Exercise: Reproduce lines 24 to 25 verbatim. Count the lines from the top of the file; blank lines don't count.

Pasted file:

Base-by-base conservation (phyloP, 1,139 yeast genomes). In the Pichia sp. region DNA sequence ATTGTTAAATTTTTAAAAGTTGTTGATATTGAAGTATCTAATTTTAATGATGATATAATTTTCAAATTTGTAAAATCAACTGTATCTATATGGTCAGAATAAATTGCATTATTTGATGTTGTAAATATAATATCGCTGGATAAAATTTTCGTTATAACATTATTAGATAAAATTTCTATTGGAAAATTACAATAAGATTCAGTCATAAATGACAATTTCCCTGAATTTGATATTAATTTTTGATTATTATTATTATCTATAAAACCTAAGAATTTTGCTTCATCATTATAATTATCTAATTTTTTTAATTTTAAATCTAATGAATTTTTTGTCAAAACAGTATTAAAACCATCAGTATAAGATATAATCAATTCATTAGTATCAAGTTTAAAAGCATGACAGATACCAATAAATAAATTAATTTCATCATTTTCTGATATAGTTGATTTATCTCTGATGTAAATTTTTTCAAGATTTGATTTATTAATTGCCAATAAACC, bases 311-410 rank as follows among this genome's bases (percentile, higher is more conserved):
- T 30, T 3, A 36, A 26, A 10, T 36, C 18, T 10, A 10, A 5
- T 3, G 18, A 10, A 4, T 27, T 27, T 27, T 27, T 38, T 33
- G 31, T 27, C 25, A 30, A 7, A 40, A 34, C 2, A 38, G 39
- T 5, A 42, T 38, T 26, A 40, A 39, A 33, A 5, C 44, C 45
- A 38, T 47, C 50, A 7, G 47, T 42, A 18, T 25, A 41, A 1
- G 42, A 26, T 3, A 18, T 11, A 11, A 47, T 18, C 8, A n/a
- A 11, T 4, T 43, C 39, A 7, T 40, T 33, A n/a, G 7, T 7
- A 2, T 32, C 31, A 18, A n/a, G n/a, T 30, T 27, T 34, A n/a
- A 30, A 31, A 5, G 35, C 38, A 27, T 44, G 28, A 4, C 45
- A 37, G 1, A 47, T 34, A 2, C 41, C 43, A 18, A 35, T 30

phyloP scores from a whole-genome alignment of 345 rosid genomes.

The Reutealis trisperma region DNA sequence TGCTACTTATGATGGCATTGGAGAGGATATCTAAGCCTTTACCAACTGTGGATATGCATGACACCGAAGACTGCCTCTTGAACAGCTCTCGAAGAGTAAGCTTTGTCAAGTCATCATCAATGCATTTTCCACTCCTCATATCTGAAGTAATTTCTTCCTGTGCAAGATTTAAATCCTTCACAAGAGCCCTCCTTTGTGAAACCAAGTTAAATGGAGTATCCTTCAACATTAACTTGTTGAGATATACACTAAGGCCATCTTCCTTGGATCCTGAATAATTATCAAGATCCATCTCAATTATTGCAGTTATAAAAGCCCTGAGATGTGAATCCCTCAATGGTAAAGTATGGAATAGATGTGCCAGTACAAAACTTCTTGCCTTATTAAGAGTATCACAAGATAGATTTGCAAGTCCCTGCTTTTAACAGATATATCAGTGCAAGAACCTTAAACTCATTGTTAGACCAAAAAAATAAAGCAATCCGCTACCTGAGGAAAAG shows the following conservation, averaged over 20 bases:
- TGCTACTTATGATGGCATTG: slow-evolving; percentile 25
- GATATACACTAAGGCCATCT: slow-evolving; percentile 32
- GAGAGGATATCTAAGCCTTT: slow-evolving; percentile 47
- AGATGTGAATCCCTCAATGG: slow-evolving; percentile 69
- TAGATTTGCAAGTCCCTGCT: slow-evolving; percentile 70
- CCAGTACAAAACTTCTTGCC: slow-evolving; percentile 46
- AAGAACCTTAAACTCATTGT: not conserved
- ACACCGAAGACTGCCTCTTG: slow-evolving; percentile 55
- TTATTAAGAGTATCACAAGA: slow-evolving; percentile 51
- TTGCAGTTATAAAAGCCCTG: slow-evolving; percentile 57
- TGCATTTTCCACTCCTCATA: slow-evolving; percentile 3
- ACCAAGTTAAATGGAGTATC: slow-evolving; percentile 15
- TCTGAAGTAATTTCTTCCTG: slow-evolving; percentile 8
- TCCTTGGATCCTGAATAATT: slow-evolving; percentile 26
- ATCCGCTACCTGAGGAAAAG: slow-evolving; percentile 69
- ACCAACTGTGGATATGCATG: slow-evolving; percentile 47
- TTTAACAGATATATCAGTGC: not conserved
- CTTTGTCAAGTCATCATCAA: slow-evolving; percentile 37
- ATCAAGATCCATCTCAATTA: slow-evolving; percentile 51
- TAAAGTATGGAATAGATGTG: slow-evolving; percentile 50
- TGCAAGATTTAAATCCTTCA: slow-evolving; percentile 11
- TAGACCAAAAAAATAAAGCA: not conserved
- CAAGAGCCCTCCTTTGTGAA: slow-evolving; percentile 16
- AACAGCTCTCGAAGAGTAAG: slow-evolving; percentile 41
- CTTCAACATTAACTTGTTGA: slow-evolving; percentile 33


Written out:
- TGCATTTTCCACTCCTCATA: slow-evolving; percentile 3
- ACCAAGTTAAATGGAGTATC: slow-evolving; percentile 15